Because of the increasing number of total hip arthroplasties (THAs), even a small proportion of complications after the operation can lead to substantial individual difficulties and health-care costs. The aim of this study was to develop simple-to-use risk prediction models to assess the risk of the most common reasons for implant failure to facilitate clinical decision-making and to ensure long-term survival of primary THAs.
Methods: We analyzed patient and surgical data reported to the Finnish Arthroplasty Register (FAR) on 25,919 primary THAs performed in Finland between May 2014 and January 2018. For the most frequent adverse outcomes after primary THA, we developed multivariable Lasso regression models based on the data of the randomly selected training cohort (two-thirds of the data). The performances of all models were validated using the remaining, independent test set consisting of 8,640 primary THAs (one-third of the data) not used for building the models.
Results: The most common outcomes within 6 months after the primary THA were revision operations due to periprosthetic joint infection (1.1%), dislocation (0.7%), or periprosthetic fracture (0.5%), and death (0.7%). For each of these outcomes, Lasso regression identified subsets of variables required for accurate risk predictions. The highest discrimination performance, in terms of area under the receiver operating characteristic curve (AUROC), was observed for death (0.84), whereas the performance was lower for revisions due to periprosthetic joint infection (0.68), dislocation (0.64), or periprosthetic fracture (0.65).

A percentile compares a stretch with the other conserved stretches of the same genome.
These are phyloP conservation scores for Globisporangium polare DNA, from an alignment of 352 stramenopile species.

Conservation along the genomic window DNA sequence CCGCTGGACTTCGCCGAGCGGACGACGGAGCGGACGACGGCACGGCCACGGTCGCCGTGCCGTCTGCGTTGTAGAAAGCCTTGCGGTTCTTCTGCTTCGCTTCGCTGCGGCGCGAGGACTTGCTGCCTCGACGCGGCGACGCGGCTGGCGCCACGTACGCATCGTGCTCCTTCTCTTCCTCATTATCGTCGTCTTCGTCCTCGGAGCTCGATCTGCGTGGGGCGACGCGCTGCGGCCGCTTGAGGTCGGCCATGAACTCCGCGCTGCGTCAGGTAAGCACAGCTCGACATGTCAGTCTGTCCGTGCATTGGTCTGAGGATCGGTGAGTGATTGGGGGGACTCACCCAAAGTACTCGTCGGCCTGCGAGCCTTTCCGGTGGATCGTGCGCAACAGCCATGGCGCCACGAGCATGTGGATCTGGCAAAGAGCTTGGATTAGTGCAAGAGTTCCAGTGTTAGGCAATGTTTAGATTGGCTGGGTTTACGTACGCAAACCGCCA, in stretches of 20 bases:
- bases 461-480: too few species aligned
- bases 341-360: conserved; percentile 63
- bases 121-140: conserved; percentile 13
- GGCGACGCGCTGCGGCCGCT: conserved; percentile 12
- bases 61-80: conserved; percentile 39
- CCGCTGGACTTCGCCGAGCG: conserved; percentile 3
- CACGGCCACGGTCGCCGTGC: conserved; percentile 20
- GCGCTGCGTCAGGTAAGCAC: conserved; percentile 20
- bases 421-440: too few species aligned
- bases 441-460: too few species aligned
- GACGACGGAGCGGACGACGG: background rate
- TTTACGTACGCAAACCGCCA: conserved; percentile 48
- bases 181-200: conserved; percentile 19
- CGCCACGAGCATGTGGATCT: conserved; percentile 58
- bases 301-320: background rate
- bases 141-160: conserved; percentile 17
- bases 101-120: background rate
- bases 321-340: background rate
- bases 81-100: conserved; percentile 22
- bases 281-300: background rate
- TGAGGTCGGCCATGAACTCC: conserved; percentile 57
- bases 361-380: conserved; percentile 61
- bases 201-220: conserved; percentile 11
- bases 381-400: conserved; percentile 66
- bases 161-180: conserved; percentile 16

Conclusions: Based on the small number of preoperative characteristics of the patient and modifiable surgical parameters, the developed risk prediction models can be easily used to assess the risk of revision or death. All developed models hold the potential to aid clinical decision-making, ultimately leading to improved clinical outcomes.
Level of evidence: Prognostic Level III. See Instructions for Authors for a complete description of levels of evidence.
Copyright © 2021 The Authors. Published by The Journal of Bone and Joint Surgery, Incorporated. All rights reserved.